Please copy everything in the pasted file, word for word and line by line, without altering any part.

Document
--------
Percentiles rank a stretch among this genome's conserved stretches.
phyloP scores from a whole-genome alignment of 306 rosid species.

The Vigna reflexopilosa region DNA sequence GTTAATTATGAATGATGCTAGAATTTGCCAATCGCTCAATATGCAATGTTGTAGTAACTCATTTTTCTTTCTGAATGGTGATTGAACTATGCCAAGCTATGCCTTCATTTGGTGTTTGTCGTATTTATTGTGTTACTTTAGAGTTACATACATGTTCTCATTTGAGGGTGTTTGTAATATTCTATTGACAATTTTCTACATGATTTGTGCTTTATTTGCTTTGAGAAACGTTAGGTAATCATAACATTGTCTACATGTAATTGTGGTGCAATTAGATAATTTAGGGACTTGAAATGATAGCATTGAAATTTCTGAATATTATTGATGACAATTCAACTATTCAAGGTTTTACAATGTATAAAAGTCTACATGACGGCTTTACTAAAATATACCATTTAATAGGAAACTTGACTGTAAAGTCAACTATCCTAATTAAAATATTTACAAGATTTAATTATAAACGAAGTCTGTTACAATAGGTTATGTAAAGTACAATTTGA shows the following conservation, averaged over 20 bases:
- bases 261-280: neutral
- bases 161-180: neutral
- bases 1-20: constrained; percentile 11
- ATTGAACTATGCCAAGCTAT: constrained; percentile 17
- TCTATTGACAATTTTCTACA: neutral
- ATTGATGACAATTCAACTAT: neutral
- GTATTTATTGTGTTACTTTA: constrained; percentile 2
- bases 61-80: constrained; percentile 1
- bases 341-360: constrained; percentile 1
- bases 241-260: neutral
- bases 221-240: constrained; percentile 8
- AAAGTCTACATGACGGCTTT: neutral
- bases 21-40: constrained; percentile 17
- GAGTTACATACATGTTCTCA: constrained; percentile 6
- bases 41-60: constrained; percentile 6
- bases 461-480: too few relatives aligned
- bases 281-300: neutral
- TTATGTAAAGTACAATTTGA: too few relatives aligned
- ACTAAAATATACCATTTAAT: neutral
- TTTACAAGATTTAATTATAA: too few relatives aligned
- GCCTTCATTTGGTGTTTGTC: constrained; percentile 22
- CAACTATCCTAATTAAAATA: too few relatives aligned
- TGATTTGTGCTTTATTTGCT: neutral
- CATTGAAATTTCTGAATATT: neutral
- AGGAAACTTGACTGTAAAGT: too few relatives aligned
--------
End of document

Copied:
Percentiles rank a stretch among this genome's conserved stretches.
phyloP scores from a whole-genome alignment of 306 rosid species.

The Vigna reflexopilosa region DNA sequence GTTAATTATGAATGATGCTAGAATTTGCCAATCGCTCAATATGCAATGTTGTAGTAACTCATTTTTCTTTCTGAATGGTGATTGAACTATGCCAAGCTATGCCTTCATTTGGTGTTTGTCGTATTTATTGTGTTACTTTAGAGTTACATACATGTTCTCATTTGAGGGTGTTTGTAATATTCTATTGACAATTTTCTACATGATTTGTGCTTTATTTGCTTTGAGAAACGTTAGGTAATCATAACATTGTCTACATGTAATTGTGGTGCAATTAGATAATTTAGGGACTTGAAATGATAGCATTGAAATTTCTGAATATTATTGATGACAATTCAACTATTCAAGGTTTTACAATGTATAAAAGTCTACATGACGGCTTTACTAAAATATACCATTTAATAGGAAACTTGACTGTAAAGTCAACTATCCTAATTAAAATATTTACAAGATTTAATTATAAACGAAGTCTGTTACAATAGGTTATGTAAAGTACAATTTGA shows the following conservation, averaged over 20 bases:
- bases 261-280: neutral
- bases 161-180: neutral
- bases 1-20: constrained; percentile 11
- ATTGAACTATGCCAAGCTAT: constrained; percentile 17
- TCTATTGACAATTTTCTACA: neutral
- ATTGATGACAATTCAACTAT: neutral
- GTATTTATTGTGTTACTTTA: constrained; percentile 2
- bases 61-80: constrained; percentile 1
- bases 341-360: constrained; percentile 1
- bases 241-260: neutral
- bases 221-240: constrained; percentile 8
- AAAGTCTACATGACGGCTTT: neutral
- bases 21-40: constrained; percentile 17
- GAGTTACATACATGTTCTCA: constrained; percentile 6
- bases 41-60: constrained; percentile 6
- bases 461-480: too few relatives aligned
- bases 281-300: neutral
- TTATGTAAAGTACAATTTGA: too few relatives aligned
- ACTAAAATATACCATTTAAT: neutral
- TTTACAAGATTTAATTATAA: too few relatives aligned
- GCCTTCATTTGGTGTTTGTC: constrained; percentile 22
- CAACTATCCTAATTAAAATA: too few relatives aligned
- TGATTTGTGCTTTATTTGCT: neutral
- CATTGAAATTTCTGAATATT: neutral
- AGGAAACTTGACTGTAAAGT: too few relatives aligned